Outcry Over High School Clinic Exposes Deep Divisions on Mental Health

KILLINGLY, Conn. — One evening in March, a high school senior named Sydney Zicolella stood before the school board in this rural, blue-collar Connecticut town and described her psychiatric history, beginning in the sixth grade, when she was “by definition, clinically depressed.”

Ms. Zicolella, 17, who wore her dark, curly hair pulled back, is the third of four children in a devout Christian family, and the editor of the newspaper at Killingly High School.

Many students there were struggling, she told the board. She had seen kids “walked, carried and cradled out of counseling, hysterical, not wanting to go to the hospital, but also not wanting to be sad anymore.”

It was not uncommon, she said, for friends to “disappear for months, only to find out that they had been at a mental health hospital right down the road to my house.” She urged the board to approve the placement of a mental health clinic in the school, part of a push by the state of Connecticut to dramatically expand access to care for teenagers.

Convincing the board was a long shot, she knew that. Her own mother, Lisa, 49, who, by her own account, grew up in “the generation of toughing things out,” didn’t support the clinic.

It wasn’t that Lisa entirely disapproved of therapy — when Sydney was in crisis, she scoured northeastern Connecticut in search of a therapist who would take her insurance — but she feared school-based therapists would end up advising teens on matters like gender identity or birth control, which she felt belonged firmly in the grip of parents.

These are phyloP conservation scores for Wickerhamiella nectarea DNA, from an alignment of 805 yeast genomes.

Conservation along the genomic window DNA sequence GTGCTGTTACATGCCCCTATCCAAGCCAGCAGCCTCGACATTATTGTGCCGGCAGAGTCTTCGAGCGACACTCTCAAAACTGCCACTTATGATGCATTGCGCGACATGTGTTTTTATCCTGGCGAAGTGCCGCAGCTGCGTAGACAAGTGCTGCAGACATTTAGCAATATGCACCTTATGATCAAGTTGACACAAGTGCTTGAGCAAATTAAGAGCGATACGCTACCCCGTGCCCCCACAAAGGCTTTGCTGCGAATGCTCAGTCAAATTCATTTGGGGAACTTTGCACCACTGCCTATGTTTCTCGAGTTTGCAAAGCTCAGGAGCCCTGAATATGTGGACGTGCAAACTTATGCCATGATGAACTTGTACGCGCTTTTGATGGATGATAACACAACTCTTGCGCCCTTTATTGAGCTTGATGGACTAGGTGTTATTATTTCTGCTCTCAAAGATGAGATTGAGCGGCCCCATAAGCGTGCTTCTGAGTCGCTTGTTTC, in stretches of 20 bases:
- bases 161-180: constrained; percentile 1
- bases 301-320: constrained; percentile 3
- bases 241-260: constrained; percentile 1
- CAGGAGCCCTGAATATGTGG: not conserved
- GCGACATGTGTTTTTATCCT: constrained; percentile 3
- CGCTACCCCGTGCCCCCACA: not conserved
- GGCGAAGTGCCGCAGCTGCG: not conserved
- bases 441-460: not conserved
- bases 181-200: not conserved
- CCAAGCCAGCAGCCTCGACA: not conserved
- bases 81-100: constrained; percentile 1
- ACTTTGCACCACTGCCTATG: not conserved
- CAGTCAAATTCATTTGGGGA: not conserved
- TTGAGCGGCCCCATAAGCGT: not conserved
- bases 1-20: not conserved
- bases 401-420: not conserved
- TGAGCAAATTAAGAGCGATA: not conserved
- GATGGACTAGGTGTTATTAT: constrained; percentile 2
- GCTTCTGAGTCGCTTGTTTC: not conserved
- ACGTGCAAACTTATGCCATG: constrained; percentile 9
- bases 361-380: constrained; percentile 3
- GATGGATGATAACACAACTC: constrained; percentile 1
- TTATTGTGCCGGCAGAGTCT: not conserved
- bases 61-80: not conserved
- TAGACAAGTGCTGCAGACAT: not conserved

“I do personally believe there’s a lot of agendas out there,” Lisa said. “And children are very malleable.”

This debate has divided Killingly, and its families, since January, when Robert J. Angeli, the superintendent of schools, presented a plan to open a state-funded mental health clinic in the high school.

Legislation to expand Connecticut’s network of school-based clinics had sailed through the legislature, passing the House by a vote of 143 to 4. When Mr. Angeli presented the plan before the town’s Board of Education, though, it ran into a solid wall of resistance, mostly on the grounds that it infringed on the rights of parents.

In March, Killingly’s board members rejected the plan by a vote of 6 to 3. After that, dozens of supporters of the clinic filed a complaint with Connecticut’s Board of Education, asking the state to “investigate and take corrective action.”

Since then, Killingly’s school board meetings have become a battleground for competing views on mental health, exposing divisions that are both partisan and generational. Teenagers have picketed on the well-manicured town common, where petunias grow around a memorial to the Civil War dead, with signs reading “14.7 PERCENT HAVE MADE A SUICIDE PLAN” and “TALK TO YOUR CHILDREN ABOUT MENTAL HEALTH.”